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the heroin version of the decade long Loasida pub crawl through hell
returns triumphant with gritty tales of the long lost Lower East Side the
way it was before the fake hipsters and yuppies turned it into Disneyland
For Douchebags. In East of Bowery a wet behind the ears, innocent from the North Carolina arrives on the L.E.S. looking to make his literary mark in a neighborhood teeming with Bukowski wannabees, experiencing the dope life on the streets of the unvarnished L.E.S. where transgression is not a dirty word, but rather a way of life. Hubner's L.E.S. illustrated with photos by Ted Barron, the John Fante of B&W photography, is instantly recognizably authentic to those who lived for it - and will be a huge pleasure for readers who get to experience it years later from the comfort of a cozy armchair with a cat on their lap. Read it!
So begins "No Rio", the fourth chapter of East of Bowery, by Drew Hubner at Ted Barron. Hubner and Barron tell the story, through short vignettes and photographs, of the late 80's Lo-Ea-sider everyman- a dope-shooting writer who moves from bar to squat to dope spot to poetry reading to NA meeting, on the black and white streets familiar to anyone lucky enough to have experienced those twilight days of New York downtown greatness. It's all in there- Save the Robots, The Circle bar, The "Hat", Sophie's, the Gas Station, The International, the Zoo Bar. PS 122, ABC No Rio, Max Fish, Angelica's, The Parkside, Blue and Gold, Mona's.... The Tompkins Square riot, Clayton Paterson, Adam Purple...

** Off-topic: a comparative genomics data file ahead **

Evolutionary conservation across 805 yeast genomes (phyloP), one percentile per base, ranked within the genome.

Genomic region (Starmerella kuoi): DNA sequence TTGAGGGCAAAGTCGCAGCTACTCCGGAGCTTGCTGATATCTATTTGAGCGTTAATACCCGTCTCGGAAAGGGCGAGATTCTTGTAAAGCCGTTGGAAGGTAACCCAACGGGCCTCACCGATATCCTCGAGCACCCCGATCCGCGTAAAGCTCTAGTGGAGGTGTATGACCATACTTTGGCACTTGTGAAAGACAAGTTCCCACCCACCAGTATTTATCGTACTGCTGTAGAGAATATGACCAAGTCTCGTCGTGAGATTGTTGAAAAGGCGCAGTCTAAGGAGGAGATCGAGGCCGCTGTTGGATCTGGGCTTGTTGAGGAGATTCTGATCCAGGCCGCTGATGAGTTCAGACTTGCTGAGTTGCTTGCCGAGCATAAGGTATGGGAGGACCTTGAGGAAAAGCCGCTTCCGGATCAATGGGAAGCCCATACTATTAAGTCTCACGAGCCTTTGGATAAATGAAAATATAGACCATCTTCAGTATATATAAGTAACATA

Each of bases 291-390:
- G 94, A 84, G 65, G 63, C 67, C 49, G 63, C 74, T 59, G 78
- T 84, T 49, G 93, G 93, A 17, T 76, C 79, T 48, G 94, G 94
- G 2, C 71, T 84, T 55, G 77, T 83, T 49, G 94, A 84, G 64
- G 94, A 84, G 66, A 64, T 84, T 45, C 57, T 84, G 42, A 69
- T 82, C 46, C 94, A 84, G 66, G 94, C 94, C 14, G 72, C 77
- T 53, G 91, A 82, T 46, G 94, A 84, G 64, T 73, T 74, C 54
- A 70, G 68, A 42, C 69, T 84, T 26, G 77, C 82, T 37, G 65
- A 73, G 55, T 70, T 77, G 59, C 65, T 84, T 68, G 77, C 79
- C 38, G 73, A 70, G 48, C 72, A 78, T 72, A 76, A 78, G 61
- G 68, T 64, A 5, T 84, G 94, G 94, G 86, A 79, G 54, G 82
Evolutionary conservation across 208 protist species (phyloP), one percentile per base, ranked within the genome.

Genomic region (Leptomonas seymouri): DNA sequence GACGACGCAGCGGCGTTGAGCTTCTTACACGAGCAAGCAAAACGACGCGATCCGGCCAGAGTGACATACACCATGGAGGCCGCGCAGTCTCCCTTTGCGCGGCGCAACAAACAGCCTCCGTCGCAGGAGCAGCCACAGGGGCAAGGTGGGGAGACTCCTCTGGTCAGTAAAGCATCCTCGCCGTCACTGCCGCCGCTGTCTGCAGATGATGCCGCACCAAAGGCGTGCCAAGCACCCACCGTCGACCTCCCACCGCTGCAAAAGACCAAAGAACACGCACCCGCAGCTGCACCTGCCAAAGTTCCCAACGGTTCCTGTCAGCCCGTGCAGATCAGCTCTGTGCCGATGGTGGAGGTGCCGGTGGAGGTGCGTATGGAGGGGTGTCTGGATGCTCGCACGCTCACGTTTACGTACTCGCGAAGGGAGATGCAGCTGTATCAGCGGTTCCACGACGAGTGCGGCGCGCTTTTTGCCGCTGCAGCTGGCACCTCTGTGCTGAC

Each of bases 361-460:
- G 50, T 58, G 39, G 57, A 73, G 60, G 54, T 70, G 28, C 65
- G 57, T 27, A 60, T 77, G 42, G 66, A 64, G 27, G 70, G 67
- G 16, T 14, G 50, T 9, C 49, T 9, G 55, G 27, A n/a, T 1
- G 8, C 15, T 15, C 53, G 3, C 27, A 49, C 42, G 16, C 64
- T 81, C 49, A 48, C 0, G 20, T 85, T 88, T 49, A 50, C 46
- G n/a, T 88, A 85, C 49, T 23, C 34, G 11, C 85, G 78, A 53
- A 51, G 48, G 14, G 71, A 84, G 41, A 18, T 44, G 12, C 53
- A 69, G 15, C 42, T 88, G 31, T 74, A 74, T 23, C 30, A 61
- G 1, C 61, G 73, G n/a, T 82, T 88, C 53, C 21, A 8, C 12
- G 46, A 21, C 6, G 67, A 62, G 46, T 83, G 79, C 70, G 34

The project began as a web collaborative between writer Hubner and photographer Barron, and has now been published in book form by Sensitive Sin (which has itself grown from 80's East Village zine to webzine and now publishing house).
Hubner's writing is visually rich and his storytelling tight. "The imagery of physical things will carry whatever sort of lies you can think up", his protagonist states at one point, and it works for Hubner in this case- in his bio he claims that the stories are total fiction, but they read as utterly believable memoirs. The voice of the time and the place is present, but despite the junkie theme, he's not "doing" Jim Carol. He has the perspective of someone looking back, without glorification. He tells the story of one of those who came from the outside, (in this case Raleigh) rode high in the pre-hipster days, and then crashed hard into the wall of addiction.
Barron's photos are wonderful artifacts of the time- images of the Lower East Side that is no more. They are beautifully composed, but they stop time so effectively that the have the feel of a tourists snapshots. Instead of the Empire State Building or Times Square, they are of the intersection across from the Gem Spa, children with a toy gun next to a Dinkins era police cruiser, a cat on a shooting gallery rooftop. If I have any complaint about this book, it is that I would have like to see more of Barron's photos, and in a larger format. Luckily, there are more available on their blog, [...].
Hubner and Barron have done a great job of capturing a moment in time- those last days before Giuliani changed New York forever, when art lived with the poor, not in the sanitized world of internet marketing. Before digital media brought everything to everyone, when mutant culture still eddied in artistic backwaters, high, nodding, un-tweeted.